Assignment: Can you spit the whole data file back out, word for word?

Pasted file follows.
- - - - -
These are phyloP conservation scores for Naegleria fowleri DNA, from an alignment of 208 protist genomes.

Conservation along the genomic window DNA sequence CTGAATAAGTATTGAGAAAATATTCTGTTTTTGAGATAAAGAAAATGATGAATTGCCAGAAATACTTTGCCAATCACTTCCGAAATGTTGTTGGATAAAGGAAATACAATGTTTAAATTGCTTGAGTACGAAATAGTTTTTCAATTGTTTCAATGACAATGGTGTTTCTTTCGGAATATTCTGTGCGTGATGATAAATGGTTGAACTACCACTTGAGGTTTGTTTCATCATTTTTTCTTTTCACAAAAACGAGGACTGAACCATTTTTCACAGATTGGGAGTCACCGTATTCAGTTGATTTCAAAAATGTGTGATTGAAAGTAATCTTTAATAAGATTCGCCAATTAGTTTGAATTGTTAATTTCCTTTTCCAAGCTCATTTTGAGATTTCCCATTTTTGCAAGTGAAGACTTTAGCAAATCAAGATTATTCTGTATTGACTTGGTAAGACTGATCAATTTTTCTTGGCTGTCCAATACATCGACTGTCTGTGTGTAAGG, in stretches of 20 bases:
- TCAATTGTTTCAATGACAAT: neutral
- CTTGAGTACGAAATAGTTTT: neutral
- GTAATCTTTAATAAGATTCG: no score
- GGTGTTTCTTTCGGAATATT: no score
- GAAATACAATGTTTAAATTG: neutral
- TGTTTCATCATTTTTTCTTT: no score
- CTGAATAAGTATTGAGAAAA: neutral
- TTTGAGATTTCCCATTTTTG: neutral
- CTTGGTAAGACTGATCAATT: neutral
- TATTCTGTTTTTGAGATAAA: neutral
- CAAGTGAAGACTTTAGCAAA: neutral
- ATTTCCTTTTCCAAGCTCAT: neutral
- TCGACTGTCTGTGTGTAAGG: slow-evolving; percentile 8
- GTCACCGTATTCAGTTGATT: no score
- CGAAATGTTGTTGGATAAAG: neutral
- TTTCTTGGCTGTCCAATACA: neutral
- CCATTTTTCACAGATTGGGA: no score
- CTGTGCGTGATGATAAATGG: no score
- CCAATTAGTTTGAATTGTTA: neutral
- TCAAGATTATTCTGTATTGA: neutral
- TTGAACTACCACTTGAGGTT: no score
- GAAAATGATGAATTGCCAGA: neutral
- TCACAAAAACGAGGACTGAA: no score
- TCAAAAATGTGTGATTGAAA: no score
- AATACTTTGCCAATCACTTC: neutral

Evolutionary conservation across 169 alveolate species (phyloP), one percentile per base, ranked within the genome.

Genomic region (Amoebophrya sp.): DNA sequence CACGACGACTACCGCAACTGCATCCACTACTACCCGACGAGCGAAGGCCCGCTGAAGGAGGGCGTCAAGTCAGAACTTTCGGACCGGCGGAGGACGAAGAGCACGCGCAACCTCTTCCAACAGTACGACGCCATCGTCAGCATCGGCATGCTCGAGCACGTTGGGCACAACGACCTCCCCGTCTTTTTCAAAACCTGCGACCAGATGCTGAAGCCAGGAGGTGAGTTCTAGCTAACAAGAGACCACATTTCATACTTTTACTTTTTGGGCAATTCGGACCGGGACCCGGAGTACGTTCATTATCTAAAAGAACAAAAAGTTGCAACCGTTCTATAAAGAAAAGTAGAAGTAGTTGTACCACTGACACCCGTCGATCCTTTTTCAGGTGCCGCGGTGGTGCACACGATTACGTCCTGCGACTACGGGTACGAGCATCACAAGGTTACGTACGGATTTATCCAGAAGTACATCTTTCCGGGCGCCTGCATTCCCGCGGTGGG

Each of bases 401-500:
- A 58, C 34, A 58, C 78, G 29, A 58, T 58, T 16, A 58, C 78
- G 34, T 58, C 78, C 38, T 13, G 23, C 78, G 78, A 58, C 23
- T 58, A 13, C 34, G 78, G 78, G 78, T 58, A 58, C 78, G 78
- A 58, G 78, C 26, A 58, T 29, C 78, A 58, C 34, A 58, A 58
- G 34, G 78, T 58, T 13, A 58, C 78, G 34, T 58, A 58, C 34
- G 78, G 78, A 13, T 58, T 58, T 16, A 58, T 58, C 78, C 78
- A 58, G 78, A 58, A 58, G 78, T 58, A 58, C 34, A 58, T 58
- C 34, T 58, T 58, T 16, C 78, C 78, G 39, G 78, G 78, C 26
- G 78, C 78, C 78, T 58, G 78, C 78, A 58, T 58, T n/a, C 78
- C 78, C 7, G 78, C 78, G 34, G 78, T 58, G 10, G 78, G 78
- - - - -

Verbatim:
These are phyloP conservation scores for Naegleria fowleri DNA, from an alignment of 208 protist genomes.

Conservation along the genomic window DNA sequence CTGAATAAGTATTGAGAAAATATTCTGTTTTTGAGATAAAGAAAATGATGAATTGCCAGAAATACTTTGCCAATCACTTCCGAAATGTTGTTGGATAAAGGAAATACAATGTTTAAATTGCTTGAGTACGAAATAGTTTTTCAATTGTTTCAATGACAATGGTGTTTCTTTCGGAATATTCTGTGCGTGATGATAAATGGTTGAACTACCACTTGAGGTTTGTTTCATCATTTTTTCTTTTCACAAAAACGAGGACTGAACCATTTTTCACAGATTGGGAGTCACCGTATTCAGTTGATTTCAAAAATGTGTGATTGAAAGTAATCTTTAATAAGATTCGCCAATTAGTTTGAATTGTTAATTTCCTTTTCCAAGCTCATTTTGAGATTTCCCATTTTTGCAAGTGAAGACTTTAGCAAATCAAGATTATTCTGTATTGACTTGGTAAGACTGATCAATTTTTCTTGGCTGTCCAATACATCGACTGTCTGTGTGTAAGG, in stretches of 20 bases:
- TCAATTGTTTCAATGACAAT: neutral
- CTTGAGTACGAAATAGTTTT: neutral
- GTAATCTTTAATAAGATTCG: no score
- GGTGTTTCTTTCGGAATATT: no score
- GAAATACAATGTTTAAATTG: neutral
- TGTTTCATCATTTTTTCTTT: no score
- CTGAATAAGTATTGAGAAAA: neutral
- TTTGAGATTTCCCATTTTTG: neutral
- CTTGGTAAGACTGATCAATT: neutral
- TATTCTGTTTTTGAGATAAA: neutral
- CAAGTGAAGACTTTAGCAAA: neutral
- ATTTCCTTTTCCAAGCTCAT: neutral
- TCGACTGTCTGTGTGTAAGG: slow-evolving; percentile 8
- GTCACCGTATTCAGTTGATT: no score
- CGAAATGTTGTTGGATAAAG: neutral
- TTTCTTGGCTGTCCAATACA: neutral
- CCATTTTTCACAGATTGGGA: no score
- CTGTGCGTGATGATAAATGG: no score
- CCAATTAGTTTGAATTGTTA: neutral
- TCAAGATTATTCTGTATTGA: neutral
- TTGAACTACCACTTGAGGTT: no score
- GAAAATGATGAATTGCCAGA: neutral
- TCACAAAAACGAGGACTGAA: no score
- TCAAAAATGTGTGATTGAAA: no score
- AATACTTTGCCAATCACTTC: neutral

Evolutionary conservation across 169 alveolate species (phyloP), one percentile per base, ranked within the genome.

Genomic region (Amoebophrya sp.): DNA sequence CACGACGACTACCGCAACTGCATCCACTACTACCCGACGAGCGAAGGCCCGCTGAAGGAGGGCGTCAAGTCAGAACTTTCGGACCGGCGGAGGACGAAGAGCACGCGCAACCTCTTCCAACAGTACGACGCCATCGTCAGCATCGGCATGCTCGAGCACGTTGGGCACAACGACCTCCCCGTCTTTTTCAAAACCTGCGACCAGATGCTGAAGCCAGGAGGTGAGTTCTAGCTAACAAGAGACCACATTTCATACTTTTACTTTTTGGGCAATTCGGACCGGGACCCGGAGTACGTTCATTATCTAAAAGAACAAAAAGTTGCAACCGTTCTATAAAGAAAAGTAGAAGTAGTTGTACCACTGACACCCGTCGATCCTTTTTCAGGTGCCGCGGTGGTGCACACGATTACGTCCTGCGACTACGGGTACGAGCATCACAAGGTTACGTACGGATTTATCCAGAAGTACATCTTTCCGGGCGCCTGCATTCCCGCGGTGGG

Each of bases 401-500:
- A 58, C 34, A 58, C 78, G 29, A 58, T 58, T 16, A 58, C 78
- G 34, T 58, C 78, C 38, T 13, G 23, C 78, G 78, A 58, C 23
- T 58, A 13, C 34, G 78, G 78, G 78, T 58, A 58, C 78, G 78
- A 58, G 78, C 26, A 58, T 29, C 78, A 58, C 34, A 58, A 58
- G 34, G 78, T 58, T 13, A 58, C 78, G 34, T 58, A 58, C 34
- G 78, G 78, A 13, T 58, T 58, T 16, A 58, T 58, C 78, C 78
- A 58, G 78, A 58, A 58, G 78, T 58, A 58, C 34, A 58, T 58
- C 34, T 58, T 58, T 16, C 78, C 78, G 39, G 78, G 78, C 26
- G 78, C 78, C 78, T 58, G 78, C 78, A 58, T 58, T n/a, C 78
- C 78, C 7, G 78, C 78, G 34, G 78, T 58, G 10, G 78, G 78